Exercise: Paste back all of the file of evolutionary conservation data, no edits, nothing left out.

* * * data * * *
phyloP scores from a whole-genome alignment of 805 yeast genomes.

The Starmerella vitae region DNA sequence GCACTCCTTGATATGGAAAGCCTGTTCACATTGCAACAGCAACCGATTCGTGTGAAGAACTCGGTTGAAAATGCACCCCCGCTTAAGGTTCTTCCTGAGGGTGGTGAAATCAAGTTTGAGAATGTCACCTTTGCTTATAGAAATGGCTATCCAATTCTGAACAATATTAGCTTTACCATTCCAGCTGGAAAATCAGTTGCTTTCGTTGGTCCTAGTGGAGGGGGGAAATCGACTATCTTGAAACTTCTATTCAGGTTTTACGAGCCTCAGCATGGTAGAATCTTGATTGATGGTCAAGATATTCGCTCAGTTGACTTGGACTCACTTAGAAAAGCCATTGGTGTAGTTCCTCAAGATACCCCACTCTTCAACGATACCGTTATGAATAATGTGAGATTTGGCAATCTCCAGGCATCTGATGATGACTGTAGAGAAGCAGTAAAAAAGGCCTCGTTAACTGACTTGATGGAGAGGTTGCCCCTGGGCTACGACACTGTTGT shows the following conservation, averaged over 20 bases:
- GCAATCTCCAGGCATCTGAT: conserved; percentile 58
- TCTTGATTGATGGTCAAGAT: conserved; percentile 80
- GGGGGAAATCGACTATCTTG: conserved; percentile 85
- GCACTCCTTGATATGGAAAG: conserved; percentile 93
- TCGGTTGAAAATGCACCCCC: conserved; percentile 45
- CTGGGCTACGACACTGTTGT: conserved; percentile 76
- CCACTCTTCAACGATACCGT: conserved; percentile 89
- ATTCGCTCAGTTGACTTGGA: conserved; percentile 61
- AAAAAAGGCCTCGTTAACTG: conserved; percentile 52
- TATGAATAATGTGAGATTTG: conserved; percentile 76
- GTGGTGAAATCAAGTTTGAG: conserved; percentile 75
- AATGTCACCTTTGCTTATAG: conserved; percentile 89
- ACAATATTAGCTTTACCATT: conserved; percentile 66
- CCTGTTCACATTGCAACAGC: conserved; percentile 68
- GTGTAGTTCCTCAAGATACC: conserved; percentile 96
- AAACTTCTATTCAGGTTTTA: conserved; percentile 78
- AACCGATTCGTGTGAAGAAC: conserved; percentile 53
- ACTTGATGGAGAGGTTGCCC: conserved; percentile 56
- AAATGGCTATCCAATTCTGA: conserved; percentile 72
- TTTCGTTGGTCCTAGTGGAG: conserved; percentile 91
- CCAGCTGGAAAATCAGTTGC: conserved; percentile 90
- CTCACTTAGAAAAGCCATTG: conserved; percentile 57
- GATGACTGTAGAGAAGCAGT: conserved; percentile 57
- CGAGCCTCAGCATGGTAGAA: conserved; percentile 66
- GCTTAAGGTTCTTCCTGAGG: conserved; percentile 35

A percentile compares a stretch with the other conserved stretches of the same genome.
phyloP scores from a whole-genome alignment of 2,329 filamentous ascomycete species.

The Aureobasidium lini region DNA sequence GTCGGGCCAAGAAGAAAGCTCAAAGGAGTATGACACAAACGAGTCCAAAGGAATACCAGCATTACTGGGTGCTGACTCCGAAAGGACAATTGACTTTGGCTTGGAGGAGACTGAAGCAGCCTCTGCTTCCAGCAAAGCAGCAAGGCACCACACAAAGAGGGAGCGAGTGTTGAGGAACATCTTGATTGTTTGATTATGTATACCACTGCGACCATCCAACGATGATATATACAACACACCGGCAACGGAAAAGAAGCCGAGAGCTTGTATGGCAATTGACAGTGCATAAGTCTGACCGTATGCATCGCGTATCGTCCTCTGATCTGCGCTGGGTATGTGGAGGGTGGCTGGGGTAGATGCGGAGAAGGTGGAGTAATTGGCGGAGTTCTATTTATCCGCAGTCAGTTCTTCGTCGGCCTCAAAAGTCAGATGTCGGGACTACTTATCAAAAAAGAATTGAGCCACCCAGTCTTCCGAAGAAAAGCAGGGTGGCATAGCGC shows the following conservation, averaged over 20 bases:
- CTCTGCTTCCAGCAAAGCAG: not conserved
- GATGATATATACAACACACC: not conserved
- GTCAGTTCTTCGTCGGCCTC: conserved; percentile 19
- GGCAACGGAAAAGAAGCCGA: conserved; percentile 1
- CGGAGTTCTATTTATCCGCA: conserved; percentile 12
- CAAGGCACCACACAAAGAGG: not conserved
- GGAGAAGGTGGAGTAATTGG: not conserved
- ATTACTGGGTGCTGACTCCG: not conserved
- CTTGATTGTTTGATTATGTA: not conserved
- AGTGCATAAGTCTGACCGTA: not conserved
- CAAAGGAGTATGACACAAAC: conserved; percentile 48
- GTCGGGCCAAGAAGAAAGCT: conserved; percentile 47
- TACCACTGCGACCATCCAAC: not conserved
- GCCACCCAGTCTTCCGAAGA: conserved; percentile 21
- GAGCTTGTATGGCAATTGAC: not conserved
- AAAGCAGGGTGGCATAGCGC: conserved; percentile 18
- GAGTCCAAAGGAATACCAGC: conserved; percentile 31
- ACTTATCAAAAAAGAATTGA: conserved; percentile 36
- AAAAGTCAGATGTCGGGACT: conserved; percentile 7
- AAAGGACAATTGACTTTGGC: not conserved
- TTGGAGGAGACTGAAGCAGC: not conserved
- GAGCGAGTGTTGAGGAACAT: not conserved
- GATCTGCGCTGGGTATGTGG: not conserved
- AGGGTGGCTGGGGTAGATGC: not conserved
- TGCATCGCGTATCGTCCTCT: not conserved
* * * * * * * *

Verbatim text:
phyloP scores from a whole-genome alignment of 805 yeast genomes.

The Starmerella vitae region DNA sequence GCACTCCTTGATATGGAAAGCCTGTTCACATTGCAACAGCAACCGATTCGTGTGAAGAACTCGGTTGAAAATGCACCCCCGCTTAAGGTTCTTCCTGAGGGTGGTGAAATCAAGTTTGAGAATGTCACCTTTGCTTATAGAAATGGCTATCCAATTCTGAACAATATTAGCTTTACCATTCCAGCTGGAAAATCAGTTGCTTTCGTTGGTCCTAGTGGAGGGGGGAAATCGACTATCTTGAAACTTCTATTCAGGTTTTACGAGCCTCAGCATGGTAGAATCTTGATTGATGGTCAAGATATTCGCTCAGTTGACTTGGACTCACTTAGAAAAGCCATTGGTGTAGTTCCTCAAGATACCCCACTCTTCAACGATACCGTTATGAATAATGTGAGATTTGGCAATCTCCAGGCATCTGATGATGACTGTAGAGAAGCAGTAAAAAAGGCCTCGTTAACTGACTTGATGGAGAGGTTGCCCCTGGGCTACGACACTGTTGT shows the following conservation, averaged over 20 bases:
- GCAATCTCCAGGCATCTGAT: conserved; percentile 58
- TCTTGATTGATGGTCAAGAT: conserved; percentile 80
- GGGGGAAATCGACTATCTTG: conserved; percentile 85
- GCACTCCTTGATATGGAAAG: conserved; percentile 93
- TCGGTTGAAAATGCACCCCC: conserved; percentile 45
- CTGGGCTACGACACTGTTGT: conserved; percentile 76
- CCACTCTTCAACGATACCGT: conserved; percentile 89
- ATTCGCTCAGTTGACTTGGA: conserved; percentile 61
- AAAAAAGGCCTCGTTAACTG: conserved; percentile 52
- TATGAATAATGTGAGATTTG: conserved; percentile 76
- GTGGTGAAATCAAGTTTGAG: conserved; percentile 75
- AATGTCACCTTTGCTTATAG: conserved; percentile 89
- ACAATATTAGCTTTACCATT: conserved; percentile 66
- CCTGTTCACATTGCAACAGC: conserved; percentile 68
- GTGTAGTTCCTCAAGATACC: conserved; percentile 96
- AAACTTCTATTCAGGTTTTA: conserved; percentile 78
- AACCGATTCGTGTGAAGAAC: conserved; percentile 53
- ACTTGATGGAGAGGTTGCCC: conserved; percentile 56
- AAATGGCTATCCAATTCTGA: conserved; percentile 72
- TTTCGTTGGTCCTAGTGGAG: conserved; percentile 91
- CCAGCTGGAAAATCAGTTGC: conserved; percentile 90
- CTCACTTAGAAAAGCCATTG: conserved; percentile 57
- GATGACTGTAGAGAAGCAGT: conserved; percentile 57
- CGAGCCTCAGCATGGTAGAA: conserved; percentile 66
- GCTTAAGGTTCTTCCTGAGG: conserved; percentile 35

A percentile compares a stretch with the other conserved stretches of the same genome.
phyloP scores from a whole-genome alignment of 2,329 filamentous ascomycete species.

The Aureobasidium lini region DNA sequence GTCGGGCCAAGAAGAAAGCTCAAAGGAGTATGACACAAACGAGTCCAAAGGAATACCAGCATTACTGGGTGCTGACTCCGAAAGGACAATTGACTTTGGCTTGGAGGAGACTGAAGCAGCCTCTGCTTCCAGCAAAGCAGCAAGGCACCACACAAAGAGGGAGCGAGTGTTGAGGAACATCTTGATTGTTTGATTATGTATACCACTGCGACCATCCAACGATGATATATACAACACACCGGCAACGGAAAAGAAGCCGAGAGCTTGTATGGCAATTGACAGTGCATAAGTCTGACCGTATGCATCGCGTATCGTCCTCTGATCTGCGCTGGGTATGTGGAGGGTGGCTGGGGTAGATGCGGAGAAGGTGGAGTAATTGGCGGAGTTCTATTTATCCGCAGTCAGTTCTTCGTCGGCCTCAAAAGTCAGATGTCGGGACTACTTATCAAAAAAGAATTGAGCCACCCAGTCTTCCGAAGAAAAGCAGGGTGGCATAGCGC shows the following conservation, averaged over 20 bases:
- CTCTGCTTCCAGCAAAGCAG: not conserved
- GATGATATATACAACACACC: not conserved
- GTCAGTTCTTCGTCGGCCTC: conserved; percentile 19
- GGCAACGGAAAAGAAGCCGA: conserved; percentile 1
- CGGAGTTCTATTTATCCGCA: conserved; percentile 12
- CAAGGCACCACACAAAGAGG: not conserved
- GGAGAAGGTGGAGTAATTGG: not conserved
- ATTACTGGGTGCTGACTCCG: not conserved
- CTTGATTGTTTGATTATGTA: not conserved
- AGTGCATAAGTCTGACCGTA: not conserved
- CAAAGGAGTATGACACAAAC: conserved; percentile 48
- GTCGGGCCAAGAAGAAAGCT: conserved; percentile 47
- TACCACTGCGACCATCCAAC: not conserved
- GCCACCCAGTCTTCCGAAGA: conserved; percentile 21
- GAGCTTGTATGGCAATTGAC: not conserved
- AAAGCAGGGTGGCATAGCGC: conserved; percentile 18
- GAGTCCAAAGGAATACCAGC: conserved; percentile 31
- ACTTATCAAAAAAGAATTGA: conserved; percentile 36
- AAAAGTCAGATGTCGGGACT: conserved; percentile 7
- AAAGGACAATTGACTTTGGC: not conserved
- TTGGAGGAGACTGAAGCAGC: not conserved
- GAGCGAGTGTTGAGGAACAT: not conserved
- GATCTGCGCTGGGTATGTGG: not conserved
- AGGGTGGCTGGGGTAGATGC: not conserved
- TGCATCGCGTATCGTCCTCT: not conserved